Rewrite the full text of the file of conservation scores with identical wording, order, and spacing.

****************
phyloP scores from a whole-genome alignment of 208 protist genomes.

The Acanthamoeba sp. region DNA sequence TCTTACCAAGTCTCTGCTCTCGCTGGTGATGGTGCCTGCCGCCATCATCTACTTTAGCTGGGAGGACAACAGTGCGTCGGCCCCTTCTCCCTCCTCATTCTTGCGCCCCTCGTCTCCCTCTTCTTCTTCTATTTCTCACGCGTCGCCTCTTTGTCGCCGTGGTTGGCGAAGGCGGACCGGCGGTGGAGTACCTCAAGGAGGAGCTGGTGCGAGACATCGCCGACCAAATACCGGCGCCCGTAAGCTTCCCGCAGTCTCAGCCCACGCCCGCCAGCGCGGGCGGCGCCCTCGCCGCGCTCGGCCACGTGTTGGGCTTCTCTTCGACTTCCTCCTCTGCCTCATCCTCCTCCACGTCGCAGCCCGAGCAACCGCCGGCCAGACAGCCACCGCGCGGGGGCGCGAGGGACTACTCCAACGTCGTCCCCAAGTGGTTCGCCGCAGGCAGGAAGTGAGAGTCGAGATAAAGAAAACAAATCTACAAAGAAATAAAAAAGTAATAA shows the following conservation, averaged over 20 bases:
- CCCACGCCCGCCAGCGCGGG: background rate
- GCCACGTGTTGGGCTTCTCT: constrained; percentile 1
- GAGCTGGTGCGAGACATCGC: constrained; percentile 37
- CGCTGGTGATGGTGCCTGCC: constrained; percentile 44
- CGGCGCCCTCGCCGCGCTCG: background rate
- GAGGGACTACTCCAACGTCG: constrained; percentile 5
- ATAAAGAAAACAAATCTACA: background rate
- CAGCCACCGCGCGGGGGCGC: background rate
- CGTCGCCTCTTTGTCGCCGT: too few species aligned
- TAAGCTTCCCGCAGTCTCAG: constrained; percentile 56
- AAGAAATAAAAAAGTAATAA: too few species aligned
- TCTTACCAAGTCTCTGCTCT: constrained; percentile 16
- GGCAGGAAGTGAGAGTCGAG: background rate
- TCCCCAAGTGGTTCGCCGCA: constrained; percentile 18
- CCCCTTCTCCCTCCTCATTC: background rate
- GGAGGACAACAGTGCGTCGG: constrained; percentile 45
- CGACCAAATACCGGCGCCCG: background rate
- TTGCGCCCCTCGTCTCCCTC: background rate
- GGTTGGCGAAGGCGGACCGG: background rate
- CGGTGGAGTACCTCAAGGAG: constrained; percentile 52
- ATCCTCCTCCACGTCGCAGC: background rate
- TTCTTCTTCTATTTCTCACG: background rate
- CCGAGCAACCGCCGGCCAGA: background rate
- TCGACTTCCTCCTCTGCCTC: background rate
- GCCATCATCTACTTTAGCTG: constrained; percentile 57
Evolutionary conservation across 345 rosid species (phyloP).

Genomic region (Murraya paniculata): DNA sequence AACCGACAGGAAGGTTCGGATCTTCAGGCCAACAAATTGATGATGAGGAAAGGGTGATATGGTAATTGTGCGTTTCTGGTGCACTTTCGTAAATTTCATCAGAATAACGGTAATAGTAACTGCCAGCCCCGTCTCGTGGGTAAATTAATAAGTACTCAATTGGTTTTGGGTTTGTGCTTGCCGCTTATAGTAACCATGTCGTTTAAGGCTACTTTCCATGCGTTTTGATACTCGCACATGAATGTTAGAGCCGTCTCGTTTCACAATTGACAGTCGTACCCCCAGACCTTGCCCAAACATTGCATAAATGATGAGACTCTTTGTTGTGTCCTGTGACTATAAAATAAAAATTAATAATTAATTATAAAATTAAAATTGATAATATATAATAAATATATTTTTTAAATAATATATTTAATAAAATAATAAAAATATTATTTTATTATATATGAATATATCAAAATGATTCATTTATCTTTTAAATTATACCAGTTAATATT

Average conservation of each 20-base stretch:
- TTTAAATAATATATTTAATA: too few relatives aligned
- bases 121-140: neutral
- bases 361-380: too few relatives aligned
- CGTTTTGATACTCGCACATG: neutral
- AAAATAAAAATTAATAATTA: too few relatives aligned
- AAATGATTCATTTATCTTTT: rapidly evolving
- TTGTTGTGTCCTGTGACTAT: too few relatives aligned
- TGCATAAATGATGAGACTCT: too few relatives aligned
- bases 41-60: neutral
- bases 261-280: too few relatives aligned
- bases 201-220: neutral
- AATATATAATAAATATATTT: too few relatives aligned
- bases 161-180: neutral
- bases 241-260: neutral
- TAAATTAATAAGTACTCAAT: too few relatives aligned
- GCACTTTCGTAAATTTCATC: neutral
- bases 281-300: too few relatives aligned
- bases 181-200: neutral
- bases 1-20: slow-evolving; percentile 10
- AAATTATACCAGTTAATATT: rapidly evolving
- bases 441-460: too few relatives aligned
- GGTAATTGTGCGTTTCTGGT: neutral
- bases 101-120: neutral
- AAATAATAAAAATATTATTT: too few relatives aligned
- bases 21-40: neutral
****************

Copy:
phyloP scores from a whole-genome alignment of 208 protist genomes.

The Acanthamoeba sp. region DNA sequence TCTTACCAAGTCTCTGCTCTCGCTGGTGATGGTGCCTGCCGCCATCATCTACTTTAGCTGGGAGGACAACAGTGCGTCGGCCCCTTCTCCCTCCTCATTCTTGCGCCCCTCGTCTCCCTCTTCTTCTTCTATTTCTCACGCGTCGCCTCTTTGTCGCCGTGGTTGGCGAAGGCGGACCGGCGGTGGAGTACCTCAAGGAGGAGCTGGTGCGAGACATCGCCGACCAAATACCGGCGCCCGTAAGCTTCCCGCAGTCTCAGCCCACGCCCGCCAGCGCGGGCGGCGCCCTCGCCGCGCTCGGCCACGTGTTGGGCTTCTCTTCGACTTCCTCCTCTGCCTCATCCTCCTCCACGTCGCAGCCCGAGCAACCGCCGGCCAGACAGCCACCGCGCGGGGGCGCGAGGGACTACTCCAACGTCGTCCCCAAGTGGTTCGCCGCAGGCAGGAAGTGAGAGTCGAGATAAAGAAAACAAATCTACAAAGAAATAAAAAAGTAATAA shows the following conservation, averaged over 20 bases:
- CCCACGCCCGCCAGCGCGGG: background rate
- GCCACGTGTTGGGCTTCTCT: constrained; percentile 1
- GAGCTGGTGCGAGACATCGC: constrained; percentile 37
- CGCTGGTGATGGTGCCTGCC: constrained; percentile 44
- CGGCGCCCTCGCCGCGCTCG: background rate
- GAGGGACTACTCCAACGTCG: constrained; percentile 5
- ATAAAGAAAACAAATCTACA: background rate
- CAGCCACCGCGCGGGGGCGC: background rate
- CGTCGCCTCTTTGTCGCCGT: too few species aligned
- TAAGCTTCCCGCAGTCTCAG: constrained; percentile 56
- AAGAAATAAAAAAGTAATAA: too few species aligned
- TCTTACCAAGTCTCTGCTCT: constrained; percentile 16
- GGCAGGAAGTGAGAGTCGAG: background rate
- TCCCCAAGTGGTTCGCCGCA: constrained; percentile 18
- CCCCTTCTCCCTCCTCATTC: background rate
- GGAGGACAACAGTGCGTCGG: constrained; percentile 45
- CGACCAAATACCGGCGCCCG: background rate
- TTGCGCCCCTCGTCTCCCTC: background rate
- GGTTGGCGAAGGCGGACCGG: background rate
- CGGTGGAGTACCTCAAGGAG: constrained; percentile 52
- ATCCTCCTCCACGTCGCAGC: background rate
- TTCTTCTTCTATTTCTCACG: background rate
- CCGAGCAACCGCCGGCCAGA: background rate
- TCGACTTCCTCCTCTGCCTC: background rate
- GCCATCATCTACTTTAGCTG: constrained; percentile 57
Evolutionary conservation across 345 rosid species (phyloP).

Genomic region (Murraya paniculata): DNA sequence AACCGACAGGAAGGTTCGGATCTTCAGGCCAACAAATTGATGATGAGGAAAGGGTGATATGGTAATTGTGCGTTTCTGGTGCACTTTCGTAAATTTCATCAGAATAACGGTAATAGTAACTGCCAGCCCCGTCTCGTGGGTAAATTAATAAGTACTCAATTGGTTTTGGGTTTGTGCTTGCCGCTTATAGTAACCATGTCGTTTAAGGCTACTTTCCATGCGTTTTGATACTCGCACATGAATGTTAGAGCCGTCTCGTTTCACAATTGACAGTCGTACCCCCAGACCTTGCCCAAACATTGCATAAATGATGAGACTCTTTGTTGTGTCCTGTGACTATAAAATAAAAATTAATAATTAATTATAAAATTAAAATTGATAATATATAATAAATATATTTTTTAAATAATATATTTAATAAAATAATAAAAATATTATTTTATTATATATGAATATATCAAAATGATTCATTTATCTTTTAAATTATACCAGTTAATATT

Average conservation of each 20-base stretch:
- TTTAAATAATATATTTAATA: too few relatives aligned
- bases 121-140: neutral
- bases 361-380: too few relatives aligned
- CGTTTTGATACTCGCACATG: neutral
- AAAATAAAAATTAATAATTA: too few relatives aligned
- AAATGATTCATTTATCTTTT: rapidly evolving
- TTGTTGTGTCCTGTGACTAT: too few relatives aligned
- TGCATAAATGATGAGACTCT: too few relatives aligned
- bases 41-60: neutral
- bases 261-280: too few relatives aligned
- bases 201-220: neutral
- AATATATAATAAATATATTT: too few relatives aligned
- bases 161-180: neutral
- bases 241-260: neutral
- TAAATTAATAAGTACTCAAT: too few relatives aligned
- GCACTTTCGTAAATTTCATC: neutral
- bases 281-300: too few relatives aligned
- bases 181-200: neutral
- bases 1-20: slow-evolving; percentile 10
- AAATTATACCAGTTAATATT: rapidly evolving
- bases 441-460: too few relatives aligned
- GGTAATTGTGCGTTTCTGGT: neutral
- bases 101-120: neutral
- AAATAATAAAAATATTATTT: too few relatives aligned
- bases 21-40: neutral